The decals were small (most were 3 inches in size and some were 8 inches), made of vinyl, and were non-damaging. That is, they were the type of decals that could be applied and removed easily without causing any damage or leaving any residue.
Some of the decals created stated, “SOVIET MOSCOW,” and they included a hammer and sickle. The majority of the decals bore an image of the hammer and sickle and stated, “SOVIET MOSCOW: ENFORCED BECAUSE WE CARE,” in protest to the City’s draconian and tyrannical COVID-19 orders (collectively referred to as “Soviet Moscow protest decals”). A copy of a Soviet Moscow protest decal appears below:
On October 6, 2020, Rory and Seamus posted Soviet Moscow protest decals on City property, particularly at locations where other decals, stickers, and handbills were or have been posted in the past. These locations include City light poles, parking poles, and signs. Rory and Seamus engaged in this expressive activity to protest the City’s tyrannical COVID-19 orders.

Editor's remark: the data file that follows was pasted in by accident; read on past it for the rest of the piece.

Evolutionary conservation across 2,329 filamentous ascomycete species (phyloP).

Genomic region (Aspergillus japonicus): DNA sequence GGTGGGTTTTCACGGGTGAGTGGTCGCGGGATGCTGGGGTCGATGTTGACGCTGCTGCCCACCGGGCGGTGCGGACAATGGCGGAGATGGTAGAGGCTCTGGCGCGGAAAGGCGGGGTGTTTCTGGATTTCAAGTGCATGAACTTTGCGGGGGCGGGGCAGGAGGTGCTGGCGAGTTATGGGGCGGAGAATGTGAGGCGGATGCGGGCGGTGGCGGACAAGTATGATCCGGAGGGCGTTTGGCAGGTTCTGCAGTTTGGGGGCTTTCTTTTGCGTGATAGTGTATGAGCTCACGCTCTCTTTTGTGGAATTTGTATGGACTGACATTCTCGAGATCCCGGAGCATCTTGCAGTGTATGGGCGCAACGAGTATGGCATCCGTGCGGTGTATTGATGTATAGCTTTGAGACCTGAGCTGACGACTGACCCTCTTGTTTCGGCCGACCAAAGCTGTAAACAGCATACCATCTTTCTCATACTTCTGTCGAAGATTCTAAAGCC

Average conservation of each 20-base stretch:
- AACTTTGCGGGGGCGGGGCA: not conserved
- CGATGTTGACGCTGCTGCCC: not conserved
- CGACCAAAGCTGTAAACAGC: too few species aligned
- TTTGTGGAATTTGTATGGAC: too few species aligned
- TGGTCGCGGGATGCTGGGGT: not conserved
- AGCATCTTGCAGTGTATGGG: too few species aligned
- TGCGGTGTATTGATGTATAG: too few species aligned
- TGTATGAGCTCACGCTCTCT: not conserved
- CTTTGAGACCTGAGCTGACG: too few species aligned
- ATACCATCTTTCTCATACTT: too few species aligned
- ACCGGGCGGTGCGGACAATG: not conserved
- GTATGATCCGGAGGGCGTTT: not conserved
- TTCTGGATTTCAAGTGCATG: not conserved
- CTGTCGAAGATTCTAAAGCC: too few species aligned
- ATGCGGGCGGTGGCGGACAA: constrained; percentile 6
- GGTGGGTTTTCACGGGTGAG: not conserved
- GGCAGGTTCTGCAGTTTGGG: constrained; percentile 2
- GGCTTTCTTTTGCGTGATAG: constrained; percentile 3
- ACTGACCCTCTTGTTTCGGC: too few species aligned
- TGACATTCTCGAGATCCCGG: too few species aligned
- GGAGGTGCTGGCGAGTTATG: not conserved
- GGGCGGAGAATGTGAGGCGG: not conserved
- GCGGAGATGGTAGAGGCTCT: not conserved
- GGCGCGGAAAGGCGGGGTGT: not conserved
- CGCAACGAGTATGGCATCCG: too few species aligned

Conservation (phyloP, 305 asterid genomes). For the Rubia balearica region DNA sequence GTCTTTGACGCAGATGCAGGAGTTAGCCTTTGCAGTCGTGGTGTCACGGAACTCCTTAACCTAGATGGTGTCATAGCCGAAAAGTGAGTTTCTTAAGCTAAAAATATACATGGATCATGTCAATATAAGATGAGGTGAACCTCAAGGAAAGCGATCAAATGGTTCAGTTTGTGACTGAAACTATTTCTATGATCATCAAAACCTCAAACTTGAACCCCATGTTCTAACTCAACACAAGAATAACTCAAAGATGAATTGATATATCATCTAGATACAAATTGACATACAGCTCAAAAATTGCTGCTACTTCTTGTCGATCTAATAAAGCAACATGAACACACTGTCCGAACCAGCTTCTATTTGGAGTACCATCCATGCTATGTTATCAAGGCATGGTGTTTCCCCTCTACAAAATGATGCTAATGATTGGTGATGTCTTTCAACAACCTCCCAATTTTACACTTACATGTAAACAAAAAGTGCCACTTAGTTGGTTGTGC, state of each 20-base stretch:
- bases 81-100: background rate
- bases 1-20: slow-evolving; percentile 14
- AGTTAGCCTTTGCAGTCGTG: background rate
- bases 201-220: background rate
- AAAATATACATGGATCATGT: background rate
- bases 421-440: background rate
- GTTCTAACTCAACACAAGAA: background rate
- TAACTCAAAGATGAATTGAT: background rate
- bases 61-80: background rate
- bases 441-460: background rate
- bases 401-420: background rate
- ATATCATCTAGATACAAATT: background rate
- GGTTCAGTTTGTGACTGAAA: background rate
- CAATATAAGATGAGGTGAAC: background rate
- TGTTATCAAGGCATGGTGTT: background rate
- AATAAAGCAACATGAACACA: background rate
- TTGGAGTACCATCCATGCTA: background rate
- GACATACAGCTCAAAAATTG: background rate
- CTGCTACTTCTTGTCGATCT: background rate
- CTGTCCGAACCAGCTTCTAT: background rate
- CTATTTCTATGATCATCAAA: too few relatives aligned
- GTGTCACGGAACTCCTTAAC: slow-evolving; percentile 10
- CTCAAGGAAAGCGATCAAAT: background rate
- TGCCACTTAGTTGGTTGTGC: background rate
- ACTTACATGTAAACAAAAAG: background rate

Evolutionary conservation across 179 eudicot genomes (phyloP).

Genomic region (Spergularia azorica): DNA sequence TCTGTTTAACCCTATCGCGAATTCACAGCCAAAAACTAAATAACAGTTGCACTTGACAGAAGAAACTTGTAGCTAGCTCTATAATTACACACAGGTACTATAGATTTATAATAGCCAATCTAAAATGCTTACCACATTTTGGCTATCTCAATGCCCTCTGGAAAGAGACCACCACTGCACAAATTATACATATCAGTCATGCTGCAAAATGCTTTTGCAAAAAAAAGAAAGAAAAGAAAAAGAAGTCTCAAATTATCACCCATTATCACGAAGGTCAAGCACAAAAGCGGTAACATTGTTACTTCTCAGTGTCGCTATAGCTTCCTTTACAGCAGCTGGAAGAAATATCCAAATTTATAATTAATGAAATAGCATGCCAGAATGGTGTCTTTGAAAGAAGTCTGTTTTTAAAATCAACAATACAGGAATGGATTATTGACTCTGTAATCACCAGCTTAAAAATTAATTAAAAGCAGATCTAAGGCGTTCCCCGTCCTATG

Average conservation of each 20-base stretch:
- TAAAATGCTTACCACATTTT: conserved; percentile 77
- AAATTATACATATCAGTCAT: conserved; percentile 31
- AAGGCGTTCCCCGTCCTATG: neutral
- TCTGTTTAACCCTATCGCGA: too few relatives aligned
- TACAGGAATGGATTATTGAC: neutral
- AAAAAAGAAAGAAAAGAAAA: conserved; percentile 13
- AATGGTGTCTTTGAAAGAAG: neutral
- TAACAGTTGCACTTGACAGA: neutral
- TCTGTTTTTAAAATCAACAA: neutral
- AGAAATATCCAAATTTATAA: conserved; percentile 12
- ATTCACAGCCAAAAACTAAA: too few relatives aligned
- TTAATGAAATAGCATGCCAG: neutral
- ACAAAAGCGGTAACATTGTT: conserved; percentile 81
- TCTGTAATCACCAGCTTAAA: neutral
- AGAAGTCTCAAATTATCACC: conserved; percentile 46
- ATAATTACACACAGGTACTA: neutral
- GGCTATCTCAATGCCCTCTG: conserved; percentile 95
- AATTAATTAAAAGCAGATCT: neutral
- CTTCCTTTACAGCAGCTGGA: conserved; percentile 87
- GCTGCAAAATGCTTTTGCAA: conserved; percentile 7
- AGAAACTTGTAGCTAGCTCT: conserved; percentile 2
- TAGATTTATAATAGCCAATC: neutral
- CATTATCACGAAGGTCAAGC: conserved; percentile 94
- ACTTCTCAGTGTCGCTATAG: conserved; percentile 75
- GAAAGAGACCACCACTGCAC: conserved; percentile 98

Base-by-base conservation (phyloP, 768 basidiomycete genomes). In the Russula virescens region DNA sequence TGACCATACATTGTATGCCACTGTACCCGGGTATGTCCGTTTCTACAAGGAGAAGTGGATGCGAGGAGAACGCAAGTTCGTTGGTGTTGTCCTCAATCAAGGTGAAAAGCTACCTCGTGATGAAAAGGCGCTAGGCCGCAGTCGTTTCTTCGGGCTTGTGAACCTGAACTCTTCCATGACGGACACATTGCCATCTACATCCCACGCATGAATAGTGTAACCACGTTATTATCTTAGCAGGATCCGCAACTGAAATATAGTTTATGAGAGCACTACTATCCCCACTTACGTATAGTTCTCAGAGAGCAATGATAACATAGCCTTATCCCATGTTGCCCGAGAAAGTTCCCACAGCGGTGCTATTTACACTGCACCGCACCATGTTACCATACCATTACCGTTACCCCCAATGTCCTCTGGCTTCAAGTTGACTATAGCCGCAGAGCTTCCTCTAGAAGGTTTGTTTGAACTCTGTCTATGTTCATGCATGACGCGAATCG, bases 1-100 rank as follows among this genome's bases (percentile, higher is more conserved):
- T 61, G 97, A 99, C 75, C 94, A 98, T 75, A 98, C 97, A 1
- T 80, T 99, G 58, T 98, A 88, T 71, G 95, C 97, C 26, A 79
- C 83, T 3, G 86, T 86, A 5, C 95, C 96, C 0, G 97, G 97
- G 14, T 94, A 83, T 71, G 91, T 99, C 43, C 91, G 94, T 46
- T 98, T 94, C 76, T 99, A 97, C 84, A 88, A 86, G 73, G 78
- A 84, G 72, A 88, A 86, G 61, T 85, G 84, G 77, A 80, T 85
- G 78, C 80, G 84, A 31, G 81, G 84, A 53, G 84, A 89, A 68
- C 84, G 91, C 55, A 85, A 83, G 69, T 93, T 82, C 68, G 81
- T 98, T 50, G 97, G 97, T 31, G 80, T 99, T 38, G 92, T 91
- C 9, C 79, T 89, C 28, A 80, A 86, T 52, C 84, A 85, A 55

It is an accepted and routine practice in the small university City to post messages, specifically including commercial messages, political messages, and messages on matters of public interest, on poles and other City property throughout the City. The City permits this practice and has created a forum for speech by doing so.
Consequently, many poles in the City display hundreds of various decals and fliers expressing various messages. In addition to permitting the use of the poles for expressing various messages, the City permits the posting of thousands of yard signs, lost pet fliers, and handbills with political and other public-issue messages at various public locations on a regular basis.
These practices have been permitted by the City for decades. Below are pictures of the Soviet Moscow protest decals placed alongside other postings in the City, and these Soviet Moscow protest decal postings served as a basis for the arrests and/or prosecutions of the Wilsons.
Other examples of permitted postings appear in the images below: